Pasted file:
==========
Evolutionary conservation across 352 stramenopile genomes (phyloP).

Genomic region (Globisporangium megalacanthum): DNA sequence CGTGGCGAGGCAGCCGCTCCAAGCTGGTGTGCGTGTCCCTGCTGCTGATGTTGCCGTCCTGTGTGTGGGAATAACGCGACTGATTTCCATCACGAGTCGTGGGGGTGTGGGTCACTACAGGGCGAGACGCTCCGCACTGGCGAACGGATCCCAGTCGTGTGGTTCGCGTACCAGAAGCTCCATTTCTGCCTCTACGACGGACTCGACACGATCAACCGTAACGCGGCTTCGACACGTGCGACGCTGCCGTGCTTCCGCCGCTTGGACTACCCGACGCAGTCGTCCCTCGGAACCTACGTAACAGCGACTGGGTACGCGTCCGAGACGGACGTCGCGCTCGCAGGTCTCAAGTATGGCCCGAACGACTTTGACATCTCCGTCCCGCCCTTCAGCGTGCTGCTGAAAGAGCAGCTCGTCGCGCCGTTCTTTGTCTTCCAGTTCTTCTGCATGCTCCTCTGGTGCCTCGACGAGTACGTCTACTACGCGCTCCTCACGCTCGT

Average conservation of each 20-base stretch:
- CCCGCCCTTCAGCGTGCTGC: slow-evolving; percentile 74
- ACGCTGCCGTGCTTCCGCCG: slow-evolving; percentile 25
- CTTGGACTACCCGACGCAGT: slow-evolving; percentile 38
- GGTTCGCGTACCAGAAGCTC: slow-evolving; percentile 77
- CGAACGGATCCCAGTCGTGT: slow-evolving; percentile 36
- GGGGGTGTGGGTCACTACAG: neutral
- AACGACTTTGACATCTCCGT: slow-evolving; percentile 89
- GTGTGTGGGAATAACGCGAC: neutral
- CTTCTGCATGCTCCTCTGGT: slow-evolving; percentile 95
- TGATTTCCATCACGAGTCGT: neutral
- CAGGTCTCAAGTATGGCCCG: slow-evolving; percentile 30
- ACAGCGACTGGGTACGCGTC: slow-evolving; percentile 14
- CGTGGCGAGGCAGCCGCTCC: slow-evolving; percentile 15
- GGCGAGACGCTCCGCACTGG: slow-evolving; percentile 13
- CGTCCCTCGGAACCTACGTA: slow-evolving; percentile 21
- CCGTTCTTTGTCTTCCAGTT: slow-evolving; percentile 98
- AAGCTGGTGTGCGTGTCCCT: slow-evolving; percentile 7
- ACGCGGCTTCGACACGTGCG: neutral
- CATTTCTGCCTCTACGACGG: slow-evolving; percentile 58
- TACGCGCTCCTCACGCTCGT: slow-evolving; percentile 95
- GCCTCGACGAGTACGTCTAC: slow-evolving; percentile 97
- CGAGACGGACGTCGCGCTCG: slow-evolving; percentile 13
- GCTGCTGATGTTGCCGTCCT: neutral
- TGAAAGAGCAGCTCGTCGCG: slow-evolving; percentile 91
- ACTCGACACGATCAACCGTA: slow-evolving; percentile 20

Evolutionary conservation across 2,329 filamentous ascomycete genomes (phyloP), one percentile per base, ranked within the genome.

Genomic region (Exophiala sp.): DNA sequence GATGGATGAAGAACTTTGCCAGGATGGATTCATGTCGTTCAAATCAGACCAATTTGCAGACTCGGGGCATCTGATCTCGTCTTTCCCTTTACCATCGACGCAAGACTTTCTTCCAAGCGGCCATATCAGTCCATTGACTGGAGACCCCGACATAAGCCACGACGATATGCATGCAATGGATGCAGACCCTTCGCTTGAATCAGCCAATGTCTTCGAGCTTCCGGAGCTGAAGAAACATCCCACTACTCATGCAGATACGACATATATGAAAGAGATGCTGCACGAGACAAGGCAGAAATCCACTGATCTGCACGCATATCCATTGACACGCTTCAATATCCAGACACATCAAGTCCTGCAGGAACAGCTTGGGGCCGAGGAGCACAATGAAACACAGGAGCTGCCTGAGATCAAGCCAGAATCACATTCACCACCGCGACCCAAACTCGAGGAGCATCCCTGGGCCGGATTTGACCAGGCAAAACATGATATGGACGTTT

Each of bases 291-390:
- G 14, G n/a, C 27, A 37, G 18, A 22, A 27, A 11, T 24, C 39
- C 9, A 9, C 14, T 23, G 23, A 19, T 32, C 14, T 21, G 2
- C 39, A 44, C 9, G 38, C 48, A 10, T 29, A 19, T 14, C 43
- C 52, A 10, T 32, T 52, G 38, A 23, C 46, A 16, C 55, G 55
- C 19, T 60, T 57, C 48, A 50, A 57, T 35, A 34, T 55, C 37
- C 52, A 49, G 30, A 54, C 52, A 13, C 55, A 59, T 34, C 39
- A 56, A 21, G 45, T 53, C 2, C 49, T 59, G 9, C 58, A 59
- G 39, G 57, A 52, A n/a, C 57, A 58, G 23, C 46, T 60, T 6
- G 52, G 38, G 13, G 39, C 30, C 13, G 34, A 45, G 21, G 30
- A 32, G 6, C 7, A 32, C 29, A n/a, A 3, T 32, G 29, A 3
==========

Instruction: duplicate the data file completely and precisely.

Evolutionary conservation across 352 stramenopile genomes (phyloP).

Genomic region (Globisporangium megalacanthum): DNA sequence CGTGGCGAGGCAGCCGCTCCAAGCTGGTGTGCGTGTCCCTGCTGCTGATGTTGCCGTCCTGTGTGTGGGAATAACGCGACTGATTTCCATCACGAGTCGTGGGGGTGTGGGTCACTACAGGGCGAGACGCTCCGCACTGGCGAACGGATCCCAGTCGTGTGGTTCGCGTACCAGAAGCTCCATTTCTGCCTCTACGACGGACTCGACACGATCAACCGTAACGCGGCTTCGACACGTGCGACGCTGCCGTGCTTCCGCCGCTTGGACTACCCGACGCAGTCGTCCCTCGGAACCTACGTAACAGCGACTGGGTACGCGTCCGAGACGGACGTCGCGCTCGCAGGTCTCAAGTATGGCCCGAACGACTTTGACATCTCCGTCCCGCCCTTCAGCGTGCTGCTGAAAGAGCAGCTCGTCGCGCCGTTCTTTGTCTTCCAGTTCTTCTGCATGCTCCTCTGGTGCCTCGACGAGTACGTCTACTACGCGCTCCTCACGCTCGT

Average conservation of each 20-base stretch:
- CCCGCCCTTCAGCGTGCTGC: slow-evolving; percentile 74
- ACGCTGCCGTGCTTCCGCCG: slow-evolving; percentile 25
- CTTGGACTACCCGACGCAGT: slow-evolving; percentile 38
- GGTTCGCGTACCAGAAGCTC: slow-evolving; percentile 77
- CGAACGGATCCCAGTCGTGT: slow-evolving; percentile 36
- GGGGGTGTGGGTCACTACAG: neutral
- AACGACTTTGACATCTCCGT: slow-evolving; percentile 89
- GTGTGTGGGAATAACGCGAC: neutral
- CTTCTGCATGCTCCTCTGGT: slow-evolving; percentile 95
- TGATTTCCATCACGAGTCGT: neutral
- CAGGTCTCAAGTATGGCCCG: slow-evolving; percentile 30
- ACAGCGACTGGGTACGCGTC: slow-evolving; percentile 14
- CGTGGCGAGGCAGCCGCTCC: slow-evolving; percentile 15
- GGCGAGACGCTCCGCACTGG: slow-evolving; percentile 13
- CGTCCCTCGGAACCTACGTA: slow-evolving; percentile 21
- CCGTTCTTTGTCTTCCAGTT: slow-evolving; percentile 98
- AAGCTGGTGTGCGTGTCCCT: slow-evolving; percentile 7
- ACGCGGCTTCGACACGTGCG: neutral
- CATTTCTGCCTCTACGACGG: slow-evolving; percentile 58
- TACGCGCTCCTCACGCTCGT: slow-evolving; percentile 95
- GCCTCGACGAGTACGTCTAC: slow-evolving; percentile 97
- CGAGACGGACGTCGCGCTCG: slow-evolving; percentile 13
- GCTGCTGATGTTGCCGTCCT: neutral
- TGAAAGAGCAGCTCGTCGCG: slow-evolving; percentile 91
- ACTCGACACGATCAACCGTA: slow-evolving; percentile 20

Evolutionary conservation across 2,329 filamentous ascomycete genomes (phyloP), one percentile per base, ranked within the genome.

Genomic region (Exophiala sp.): DNA sequence GATGGATGAAGAACTTTGCCAGGATGGATTCATGTCGTTCAAATCAGACCAATTTGCAGACTCGGGGCATCTGATCTCGTCTTTCCCTTTACCATCGACGCAAGACTTTCTTCCAAGCGGCCATATCAGTCCATTGACTGGAGACCCCGACATAAGCCACGACGATATGCATGCAATGGATGCAGACCCTTCGCTTGAATCAGCCAATGTCTTCGAGCTTCCGGAGCTGAAGAAACATCCCACTACTCATGCAGATACGACATATATGAAAGAGATGCTGCACGAGACAAGGCAGAAATCCACTGATCTGCACGCATATCCATTGACACGCTTCAATATCCAGACACATCAAGTCCTGCAGGAACAGCTTGGGGCCGAGGAGCACAATGAAACACAGGAGCTGCCTGAGATCAAGCCAGAATCACATTCACCACCGCGACCCAAACTCGAGGAGCATCCCTGGGCCGGATTTGACCAGGCAAAACATGATATGGACGTTT

Each of bases 291-390:
- G 14, G n/a, C 27, A 37, G 18, A 22, A 27, A 11, T 24, C 39
- C 9, A 9, C 14, T 23, G 23, A 19, T 32, C 14, T 21, G 2
- C 39, A 44, C 9, G 38, C 48, A 10, T 29, A 19, T 14, C 43
- C 52, A 10, T 32, T 52, G 38, A 23, C 46, A 16, C 55, G 55
- C 19, T 60, T 57, C 48, A 50, A 57, T 35, A 34, T 55, C 37
- C 52, A 49, G 30, A 54, C 52, A 13, C 55, A 59, T 34, C 39
- A 56, A 21, G 45, T 53, C 2, C 49, T 59, G 9, C 58, A 59
- G 39, G 57, A 52, A n/a, C 57, A 58, G 23, C 46, T 60, T 6
- G 52, G 38, G 13, G 39, C 30, C 13, G 34, A 45, G 21, G 30
- A 32, G 6, C 7, A 32, C 29, A n/a, A 3, T 32, G 29, A 3